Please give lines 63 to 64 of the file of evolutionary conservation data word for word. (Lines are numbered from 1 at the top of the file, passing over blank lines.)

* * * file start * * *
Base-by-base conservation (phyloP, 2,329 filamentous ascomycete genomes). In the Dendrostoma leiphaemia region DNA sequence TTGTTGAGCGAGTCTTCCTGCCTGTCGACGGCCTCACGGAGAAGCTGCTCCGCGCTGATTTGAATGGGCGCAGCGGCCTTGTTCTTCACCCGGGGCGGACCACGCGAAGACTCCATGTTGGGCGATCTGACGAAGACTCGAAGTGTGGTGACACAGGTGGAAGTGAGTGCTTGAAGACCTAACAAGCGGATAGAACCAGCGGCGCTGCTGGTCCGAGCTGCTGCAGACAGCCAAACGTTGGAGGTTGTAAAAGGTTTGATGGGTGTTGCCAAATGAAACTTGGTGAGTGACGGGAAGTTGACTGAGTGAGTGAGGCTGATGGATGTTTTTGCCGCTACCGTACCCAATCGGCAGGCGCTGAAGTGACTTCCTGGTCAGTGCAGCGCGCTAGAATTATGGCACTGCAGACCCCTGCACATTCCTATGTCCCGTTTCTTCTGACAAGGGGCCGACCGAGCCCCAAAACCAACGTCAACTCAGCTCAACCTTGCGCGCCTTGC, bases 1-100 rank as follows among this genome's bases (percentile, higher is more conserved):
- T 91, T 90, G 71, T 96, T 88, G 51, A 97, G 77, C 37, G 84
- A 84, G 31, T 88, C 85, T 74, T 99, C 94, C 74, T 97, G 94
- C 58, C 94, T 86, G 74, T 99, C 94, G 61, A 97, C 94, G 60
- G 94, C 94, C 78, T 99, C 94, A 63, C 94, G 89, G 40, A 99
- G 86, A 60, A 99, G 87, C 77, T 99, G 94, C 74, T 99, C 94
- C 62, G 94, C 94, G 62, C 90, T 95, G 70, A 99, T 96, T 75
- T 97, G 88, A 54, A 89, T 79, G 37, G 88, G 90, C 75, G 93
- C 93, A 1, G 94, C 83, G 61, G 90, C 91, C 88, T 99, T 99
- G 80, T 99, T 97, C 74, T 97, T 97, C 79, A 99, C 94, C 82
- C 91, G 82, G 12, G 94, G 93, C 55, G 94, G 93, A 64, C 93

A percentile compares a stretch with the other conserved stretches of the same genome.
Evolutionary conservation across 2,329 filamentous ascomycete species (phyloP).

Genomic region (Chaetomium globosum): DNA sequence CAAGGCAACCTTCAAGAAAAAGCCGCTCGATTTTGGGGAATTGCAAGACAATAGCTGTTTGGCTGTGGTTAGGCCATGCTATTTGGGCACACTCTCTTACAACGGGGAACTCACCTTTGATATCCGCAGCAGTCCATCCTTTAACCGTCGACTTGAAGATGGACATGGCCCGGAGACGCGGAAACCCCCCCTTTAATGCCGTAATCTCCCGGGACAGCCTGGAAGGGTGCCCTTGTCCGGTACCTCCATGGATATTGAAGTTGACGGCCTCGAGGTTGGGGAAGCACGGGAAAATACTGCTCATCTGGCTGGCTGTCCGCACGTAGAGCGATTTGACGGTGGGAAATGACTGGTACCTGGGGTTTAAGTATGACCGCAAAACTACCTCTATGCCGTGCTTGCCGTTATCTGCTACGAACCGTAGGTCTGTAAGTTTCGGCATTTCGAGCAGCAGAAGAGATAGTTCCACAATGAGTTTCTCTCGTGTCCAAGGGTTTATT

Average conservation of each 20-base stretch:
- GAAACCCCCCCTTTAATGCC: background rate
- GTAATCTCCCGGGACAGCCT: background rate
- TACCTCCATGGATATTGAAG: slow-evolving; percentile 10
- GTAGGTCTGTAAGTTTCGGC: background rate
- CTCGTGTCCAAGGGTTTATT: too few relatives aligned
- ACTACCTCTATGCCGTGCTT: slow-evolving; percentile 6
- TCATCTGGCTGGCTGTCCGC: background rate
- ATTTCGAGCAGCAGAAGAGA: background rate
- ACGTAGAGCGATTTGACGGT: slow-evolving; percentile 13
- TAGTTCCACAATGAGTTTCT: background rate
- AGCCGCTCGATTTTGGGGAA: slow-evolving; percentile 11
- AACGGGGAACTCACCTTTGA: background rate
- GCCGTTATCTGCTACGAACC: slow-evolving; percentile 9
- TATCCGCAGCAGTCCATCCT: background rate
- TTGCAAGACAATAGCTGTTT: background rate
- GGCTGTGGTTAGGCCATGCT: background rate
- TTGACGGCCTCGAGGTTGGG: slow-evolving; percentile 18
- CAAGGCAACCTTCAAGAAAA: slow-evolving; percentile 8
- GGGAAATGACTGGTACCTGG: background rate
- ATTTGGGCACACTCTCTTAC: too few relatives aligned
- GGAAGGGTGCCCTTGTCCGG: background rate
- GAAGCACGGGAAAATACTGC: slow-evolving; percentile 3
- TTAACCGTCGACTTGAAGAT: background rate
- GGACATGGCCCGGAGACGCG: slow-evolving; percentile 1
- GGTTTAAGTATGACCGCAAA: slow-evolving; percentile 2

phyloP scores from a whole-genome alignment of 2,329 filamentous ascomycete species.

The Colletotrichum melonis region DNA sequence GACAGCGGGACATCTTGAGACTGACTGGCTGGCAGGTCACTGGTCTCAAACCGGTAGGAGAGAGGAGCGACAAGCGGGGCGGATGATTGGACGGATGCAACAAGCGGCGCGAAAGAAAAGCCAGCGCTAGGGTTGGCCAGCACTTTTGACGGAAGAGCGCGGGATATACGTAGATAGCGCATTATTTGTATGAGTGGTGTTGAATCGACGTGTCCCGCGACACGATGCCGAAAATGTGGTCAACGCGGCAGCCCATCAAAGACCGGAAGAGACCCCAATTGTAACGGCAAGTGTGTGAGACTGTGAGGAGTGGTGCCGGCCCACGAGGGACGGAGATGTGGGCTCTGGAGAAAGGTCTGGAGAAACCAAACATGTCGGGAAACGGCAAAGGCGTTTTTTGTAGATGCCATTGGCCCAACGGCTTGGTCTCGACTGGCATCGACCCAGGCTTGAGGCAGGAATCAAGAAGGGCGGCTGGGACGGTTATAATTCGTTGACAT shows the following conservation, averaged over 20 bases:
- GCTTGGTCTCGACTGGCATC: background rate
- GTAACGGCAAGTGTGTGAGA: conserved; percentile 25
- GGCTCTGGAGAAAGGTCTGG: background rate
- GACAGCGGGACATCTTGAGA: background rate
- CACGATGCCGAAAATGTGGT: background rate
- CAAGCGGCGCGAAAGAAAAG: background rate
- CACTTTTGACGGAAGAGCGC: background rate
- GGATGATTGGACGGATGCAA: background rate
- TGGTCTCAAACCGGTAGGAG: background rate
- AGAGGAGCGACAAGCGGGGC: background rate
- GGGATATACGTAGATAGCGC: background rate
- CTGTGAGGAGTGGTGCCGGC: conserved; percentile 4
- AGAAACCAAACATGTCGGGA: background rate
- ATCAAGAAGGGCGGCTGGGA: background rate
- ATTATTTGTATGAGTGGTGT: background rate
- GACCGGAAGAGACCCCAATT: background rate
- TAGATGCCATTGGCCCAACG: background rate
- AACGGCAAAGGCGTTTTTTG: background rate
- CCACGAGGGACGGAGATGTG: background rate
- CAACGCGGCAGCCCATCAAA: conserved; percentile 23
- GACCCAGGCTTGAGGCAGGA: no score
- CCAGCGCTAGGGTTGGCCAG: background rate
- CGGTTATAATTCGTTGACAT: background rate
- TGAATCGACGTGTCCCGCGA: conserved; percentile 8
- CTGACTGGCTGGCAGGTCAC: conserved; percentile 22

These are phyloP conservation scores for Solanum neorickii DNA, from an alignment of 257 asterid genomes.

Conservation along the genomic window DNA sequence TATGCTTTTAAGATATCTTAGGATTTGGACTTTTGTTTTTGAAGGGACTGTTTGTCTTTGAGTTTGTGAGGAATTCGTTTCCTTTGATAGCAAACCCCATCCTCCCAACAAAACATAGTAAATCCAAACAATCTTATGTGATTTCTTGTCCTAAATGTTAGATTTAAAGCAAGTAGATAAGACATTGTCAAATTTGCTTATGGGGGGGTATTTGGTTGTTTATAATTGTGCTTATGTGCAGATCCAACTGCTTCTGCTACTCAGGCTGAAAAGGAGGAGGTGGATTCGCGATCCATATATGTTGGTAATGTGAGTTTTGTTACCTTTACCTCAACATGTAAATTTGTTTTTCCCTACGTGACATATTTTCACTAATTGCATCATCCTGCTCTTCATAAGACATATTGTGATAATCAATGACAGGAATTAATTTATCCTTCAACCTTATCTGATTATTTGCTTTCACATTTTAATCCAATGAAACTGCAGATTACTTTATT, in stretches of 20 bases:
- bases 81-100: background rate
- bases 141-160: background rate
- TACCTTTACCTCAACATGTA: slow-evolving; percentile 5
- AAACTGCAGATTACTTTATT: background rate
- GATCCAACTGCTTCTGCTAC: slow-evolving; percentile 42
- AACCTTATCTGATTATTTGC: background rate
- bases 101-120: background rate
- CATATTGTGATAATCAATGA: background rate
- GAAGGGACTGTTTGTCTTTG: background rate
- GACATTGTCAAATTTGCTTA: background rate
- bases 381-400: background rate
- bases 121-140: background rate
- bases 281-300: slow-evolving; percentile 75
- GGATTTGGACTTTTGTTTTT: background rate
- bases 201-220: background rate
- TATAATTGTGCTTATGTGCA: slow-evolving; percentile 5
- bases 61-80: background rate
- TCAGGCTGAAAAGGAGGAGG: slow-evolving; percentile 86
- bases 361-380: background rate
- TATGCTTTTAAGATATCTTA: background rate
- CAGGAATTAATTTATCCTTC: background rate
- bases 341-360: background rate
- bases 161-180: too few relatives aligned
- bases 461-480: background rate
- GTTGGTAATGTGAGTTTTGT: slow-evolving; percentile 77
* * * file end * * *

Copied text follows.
- GACCCAGGCTTGAGGCAGGA: no score
- CCAGCGCTAGGGTTGGCCAG: background rate